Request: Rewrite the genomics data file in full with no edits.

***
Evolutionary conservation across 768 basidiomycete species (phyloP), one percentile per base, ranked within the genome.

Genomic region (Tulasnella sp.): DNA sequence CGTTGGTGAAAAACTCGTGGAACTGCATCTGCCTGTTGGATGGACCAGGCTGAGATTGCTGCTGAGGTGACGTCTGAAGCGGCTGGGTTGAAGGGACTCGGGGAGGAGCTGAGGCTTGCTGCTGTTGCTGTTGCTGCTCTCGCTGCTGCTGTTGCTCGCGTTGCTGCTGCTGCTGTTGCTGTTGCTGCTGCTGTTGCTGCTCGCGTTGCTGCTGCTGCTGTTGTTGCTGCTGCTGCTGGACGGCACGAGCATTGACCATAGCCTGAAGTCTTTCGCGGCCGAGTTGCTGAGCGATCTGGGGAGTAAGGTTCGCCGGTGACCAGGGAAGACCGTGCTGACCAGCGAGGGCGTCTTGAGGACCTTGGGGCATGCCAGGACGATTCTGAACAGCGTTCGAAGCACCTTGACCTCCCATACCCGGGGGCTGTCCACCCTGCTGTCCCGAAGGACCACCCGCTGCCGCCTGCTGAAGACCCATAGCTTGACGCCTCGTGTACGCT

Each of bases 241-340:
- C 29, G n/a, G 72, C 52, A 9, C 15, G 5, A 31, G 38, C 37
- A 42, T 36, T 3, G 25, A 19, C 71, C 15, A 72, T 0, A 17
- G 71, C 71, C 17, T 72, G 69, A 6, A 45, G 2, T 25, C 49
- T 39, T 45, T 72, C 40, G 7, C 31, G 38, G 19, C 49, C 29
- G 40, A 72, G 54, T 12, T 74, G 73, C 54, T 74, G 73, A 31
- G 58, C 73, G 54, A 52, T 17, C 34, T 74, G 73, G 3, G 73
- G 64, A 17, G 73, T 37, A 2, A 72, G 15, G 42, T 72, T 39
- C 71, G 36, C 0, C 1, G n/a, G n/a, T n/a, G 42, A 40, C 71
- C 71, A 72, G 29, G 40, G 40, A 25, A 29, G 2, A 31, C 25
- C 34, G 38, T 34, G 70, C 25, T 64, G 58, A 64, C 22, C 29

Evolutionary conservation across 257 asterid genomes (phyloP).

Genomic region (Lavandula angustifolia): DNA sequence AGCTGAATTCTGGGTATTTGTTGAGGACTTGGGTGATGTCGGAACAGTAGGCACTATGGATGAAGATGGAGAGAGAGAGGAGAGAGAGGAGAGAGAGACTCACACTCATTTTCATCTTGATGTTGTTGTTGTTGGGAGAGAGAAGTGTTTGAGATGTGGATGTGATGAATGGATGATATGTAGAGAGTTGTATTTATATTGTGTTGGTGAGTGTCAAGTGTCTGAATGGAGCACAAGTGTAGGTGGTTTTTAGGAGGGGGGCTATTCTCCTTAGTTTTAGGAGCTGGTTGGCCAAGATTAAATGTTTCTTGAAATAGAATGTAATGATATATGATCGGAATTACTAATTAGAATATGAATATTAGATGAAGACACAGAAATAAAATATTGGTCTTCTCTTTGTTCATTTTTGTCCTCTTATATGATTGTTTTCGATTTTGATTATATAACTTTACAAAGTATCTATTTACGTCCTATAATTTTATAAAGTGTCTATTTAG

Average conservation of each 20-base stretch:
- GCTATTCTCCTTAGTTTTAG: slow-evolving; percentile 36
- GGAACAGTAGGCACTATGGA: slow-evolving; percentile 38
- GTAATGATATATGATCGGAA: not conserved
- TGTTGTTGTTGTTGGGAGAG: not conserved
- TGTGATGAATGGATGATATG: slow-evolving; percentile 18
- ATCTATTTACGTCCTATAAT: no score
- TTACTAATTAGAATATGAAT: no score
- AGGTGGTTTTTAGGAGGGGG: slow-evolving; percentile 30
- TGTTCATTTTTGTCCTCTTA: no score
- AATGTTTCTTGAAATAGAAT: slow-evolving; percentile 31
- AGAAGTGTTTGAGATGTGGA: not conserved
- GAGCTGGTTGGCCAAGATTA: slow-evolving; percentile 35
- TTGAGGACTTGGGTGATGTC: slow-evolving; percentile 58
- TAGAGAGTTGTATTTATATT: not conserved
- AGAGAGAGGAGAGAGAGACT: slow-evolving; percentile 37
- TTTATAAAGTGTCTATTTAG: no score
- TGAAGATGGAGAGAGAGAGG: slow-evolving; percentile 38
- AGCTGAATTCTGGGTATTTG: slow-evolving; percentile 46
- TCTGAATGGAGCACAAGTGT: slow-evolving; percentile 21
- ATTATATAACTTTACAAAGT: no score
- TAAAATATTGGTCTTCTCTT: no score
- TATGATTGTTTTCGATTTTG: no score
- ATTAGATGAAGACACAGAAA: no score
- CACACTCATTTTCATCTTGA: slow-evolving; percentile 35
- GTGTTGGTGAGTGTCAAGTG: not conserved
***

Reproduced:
Evolutionary conservation across 768 basidiomycete species (phyloP), one percentile per base, ranked within the genome.

Genomic region (Tulasnella sp.): DNA sequence CGTTGGTGAAAAACTCGTGGAACTGCATCTGCCTGTTGGATGGACCAGGCTGAGATTGCTGCTGAGGTGACGTCTGAAGCGGCTGGGTTGAAGGGACTCGGGGAGGAGCTGAGGCTTGCTGCTGTTGCTGTTGCTGCTCTCGCTGCTGCTGTTGCTCGCGTTGCTGCTGCTGCTGTTGCTGTTGCTGCTGCTGTTGCTGCTCGCGTTGCTGCTGCTGCTGTTGTTGCTGCTGCTGCTGGACGGCACGAGCATTGACCATAGCCTGAAGTCTTTCGCGGCCGAGTTGCTGAGCGATCTGGGGAGTAAGGTTCGCCGGTGACCAGGGAAGACCGTGCTGACCAGCGAGGGCGTCTTGAGGACCTTGGGGCATGCCAGGACGATTCTGAACAGCGTTCGAAGCACCTTGACCTCCCATACCCGGGGGCTGTCCACCCTGCTGTCCCGAAGGACCACCCGCTGCCGCCTGCTGAAGACCCATAGCTTGACGCCTCGTGTACGCT

Each of bases 241-340:
- C 29, G n/a, G 72, C 52, A 9, C 15, G 5, A 31, G 38, C 37
- A 42, T 36, T 3, G 25, A 19, C 71, C 15, A 72, T 0, A 17
- G 71, C 71, C 17, T 72, G 69, A 6, A 45, G 2, T 25, C 49
- T 39, T 45, T 72, C 40, G 7, C 31, G 38, G 19, C 49, C 29
- G 40, A 72, G 54, T 12, T 74, G 73, C 54, T 74, G 73, A 31
- G 58, C 73, G 54, A 52, T 17, C 34, T 74, G 73, G 3, G 73
- G 64, A 17, G 73, T 37, A 2, A 72, G 15, G 42, T 72, T 39
- C 71, G 36, C 0, C 1, G n/a, G n/a, T n/a, G 42, A 40, C 71
- C 71, A 72, G 29, G 40, G 40, A 25, A 29, G 2, A 31, C 25
- C 34, G 38, T 34, G 70, C 25, T 64, G 58, A 64, C 22, C 29

Evolutionary conservation across 257 asterid genomes (phyloP).

Genomic region (Lavandula angustifolia): DNA sequence AGCTGAATTCTGGGTATTTGTTGAGGACTTGGGTGATGTCGGAACAGTAGGCACTATGGATGAAGATGGAGAGAGAGAGGAGAGAGAGGAGAGAGAGACTCACACTCATTTTCATCTTGATGTTGTTGTTGTTGGGAGAGAGAAGTGTTTGAGATGTGGATGTGATGAATGGATGATATGTAGAGAGTTGTATTTATATTGTGTTGGTGAGTGTCAAGTGTCTGAATGGAGCACAAGTGTAGGTGGTTTTTAGGAGGGGGGCTATTCTCCTTAGTTTTAGGAGCTGGTTGGCCAAGATTAAATGTTTCTTGAAATAGAATGTAATGATATATGATCGGAATTACTAATTAGAATATGAATATTAGATGAAGACACAGAAATAAAATATTGGTCTTCTCTTTGTTCATTTTTGTCCTCTTATATGATTGTTTTCGATTTTGATTATATAACTTTACAAAGTATCTATTTACGTCCTATAATTTTATAAAGTGTCTATTTAG

Average conservation of each 20-base stretch:
- GCTATTCTCCTTAGTTTTAG: slow-evolving; percentile 36
- GGAACAGTAGGCACTATGGA: slow-evolving; percentile 38
- GTAATGATATATGATCGGAA: not conserved
- TGTTGTTGTTGTTGGGAGAG: not conserved
- TGTGATGAATGGATGATATG: slow-evolving; percentile 18
- ATCTATTTACGTCCTATAAT: no score
- TTACTAATTAGAATATGAAT: no score
- AGGTGGTTTTTAGGAGGGGG: slow-evolving; percentile 30
- TGTTCATTTTTGTCCTCTTA: no score
- AATGTTTCTTGAAATAGAAT: slow-evolving; percentile 31
- AGAAGTGTTTGAGATGTGGA: not conserved
- GAGCTGGTTGGCCAAGATTA: slow-evolving; percentile 35
- TTGAGGACTTGGGTGATGTC: slow-evolving; percentile 58
- TAGAGAGTTGTATTTATATT: not conserved
- AGAGAGAGGAGAGAGAGACT: slow-evolving; percentile 37
- TTTATAAAGTGTCTATTTAG: no score
- TGAAGATGGAGAGAGAGAGG: slow-evolving; percentile 38
- AGCTGAATTCTGGGTATTTG: slow-evolving; percentile 46
- TCTGAATGGAGCACAAGTGT: slow-evolving; percentile 21
- ATTATATAACTTTACAAAGT: no score
- TAAAATATTGGTCTTCTCTT: no score
- TATGATTGTTTTCGATTTTG: no score
- ATTAGATGAAGACACAGAAA: no score
- CACACTCATTTTCATCTTGA: slow-evolving; percentile 35
- GTGTTGGTGAGTGTCAAGTG: not conserved